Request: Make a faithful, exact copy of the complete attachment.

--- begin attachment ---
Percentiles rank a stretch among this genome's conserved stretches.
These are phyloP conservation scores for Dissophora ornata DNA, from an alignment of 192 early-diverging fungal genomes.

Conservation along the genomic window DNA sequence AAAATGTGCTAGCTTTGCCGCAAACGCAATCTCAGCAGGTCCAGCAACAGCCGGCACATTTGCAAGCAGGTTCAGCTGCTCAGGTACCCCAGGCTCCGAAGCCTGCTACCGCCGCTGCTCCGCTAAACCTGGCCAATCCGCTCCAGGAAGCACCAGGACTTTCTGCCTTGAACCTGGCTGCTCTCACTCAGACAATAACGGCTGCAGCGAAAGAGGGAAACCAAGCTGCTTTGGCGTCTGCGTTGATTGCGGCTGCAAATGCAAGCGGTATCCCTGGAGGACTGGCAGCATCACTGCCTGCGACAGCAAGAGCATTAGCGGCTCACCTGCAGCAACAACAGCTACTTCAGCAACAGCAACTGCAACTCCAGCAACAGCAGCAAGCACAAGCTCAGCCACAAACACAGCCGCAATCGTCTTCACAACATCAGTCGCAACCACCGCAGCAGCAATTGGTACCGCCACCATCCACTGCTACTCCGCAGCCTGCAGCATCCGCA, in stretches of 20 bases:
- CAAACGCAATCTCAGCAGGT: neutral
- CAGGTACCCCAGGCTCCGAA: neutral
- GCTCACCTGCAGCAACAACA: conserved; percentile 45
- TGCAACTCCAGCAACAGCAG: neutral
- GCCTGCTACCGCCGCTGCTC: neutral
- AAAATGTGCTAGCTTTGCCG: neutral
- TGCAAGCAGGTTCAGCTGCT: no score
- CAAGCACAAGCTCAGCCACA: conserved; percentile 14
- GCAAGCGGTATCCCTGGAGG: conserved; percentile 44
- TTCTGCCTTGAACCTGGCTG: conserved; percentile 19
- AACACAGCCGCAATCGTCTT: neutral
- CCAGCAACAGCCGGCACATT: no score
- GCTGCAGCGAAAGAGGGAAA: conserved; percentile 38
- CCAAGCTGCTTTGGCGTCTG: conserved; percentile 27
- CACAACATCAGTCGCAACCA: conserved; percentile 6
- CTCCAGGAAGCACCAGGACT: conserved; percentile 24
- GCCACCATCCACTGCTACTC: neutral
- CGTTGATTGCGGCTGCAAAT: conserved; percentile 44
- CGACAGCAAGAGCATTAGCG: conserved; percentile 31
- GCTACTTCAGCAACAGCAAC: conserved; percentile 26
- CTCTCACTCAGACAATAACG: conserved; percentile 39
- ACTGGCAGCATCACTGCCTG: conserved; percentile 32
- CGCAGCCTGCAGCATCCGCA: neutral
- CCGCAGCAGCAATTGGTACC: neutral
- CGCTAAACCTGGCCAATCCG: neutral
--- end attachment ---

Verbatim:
Percentiles rank a stretch among this genome's conserved stretches.
These are phyloP conservation scores for Dissophora ornata DNA, from an alignment of 192 early-diverging fungal genomes.

Conservation along the genomic window DNA sequence AAAATGTGCTAGCTTTGCCGCAAACGCAATCTCAGCAGGTCCAGCAACAGCCGGCACATTTGCAAGCAGGTTCAGCTGCTCAGGTACCCCAGGCTCCGAAGCCTGCTACCGCCGCTGCTCCGCTAAACCTGGCCAATCCGCTCCAGGAAGCACCAGGACTTTCTGCCTTGAACCTGGCTGCTCTCACTCAGACAATAACGGCTGCAGCGAAAGAGGGAAACCAAGCTGCTTTGGCGTCTGCGTTGATTGCGGCTGCAAATGCAAGCGGTATCCCTGGAGGACTGGCAGCATCACTGCCTGCGACAGCAAGAGCATTAGCGGCTCACCTGCAGCAACAACAGCTACTTCAGCAACAGCAACTGCAACTCCAGCAACAGCAGCAAGCACAAGCTCAGCCACAAACACAGCCGCAATCGTCTTCACAACATCAGTCGCAACCACCGCAGCAGCAATTGGTACCGCCACCATCCACTGCTACTCCGCAGCCTGCAGCATCCGCA, in stretches of 20 bases:
- CAAACGCAATCTCAGCAGGT: neutral
- CAGGTACCCCAGGCTCCGAA: neutral
- GCTCACCTGCAGCAACAACA: conserved; percentile 45
- TGCAACTCCAGCAACAGCAG: neutral
- GCCTGCTACCGCCGCTGCTC: neutral
- AAAATGTGCTAGCTTTGCCG: neutral
- TGCAAGCAGGTTCAGCTGCT: no score
- CAAGCACAAGCTCAGCCACA: conserved; percentile 14
- GCAAGCGGTATCCCTGGAGG: conserved; percentile 44
- TTCTGCCTTGAACCTGGCTG: conserved; percentile 19
- AACACAGCCGCAATCGTCTT: neutral
- CCAGCAACAGCCGGCACATT: no score
- GCTGCAGCGAAAGAGGGAAA: conserved; percentile 38
- CCAAGCTGCTTTGGCGTCTG: conserved; percentile 27
- CACAACATCAGTCGCAACCA: conserved; percentile 6
- CTCCAGGAAGCACCAGGACT: conserved; percentile 24
- GCCACCATCCACTGCTACTC: neutral
- CGTTGATTGCGGCTGCAAAT: conserved; percentile 44
- CGACAGCAAGAGCATTAGCG: conserved; percentile 31
- GCTACTTCAGCAACAGCAAC: conserved; percentile 26
- CTCTCACTCAGACAATAACG: conserved; percentile 39
- ACTGGCAGCATCACTGCCTG: conserved; percentile 32
- CGCAGCCTGCAGCATCCGCA: neutral
- CCGCAGCAGCAATTGGTACC: neutral
- CGCTAAACCTGGCCAATCCG: neutral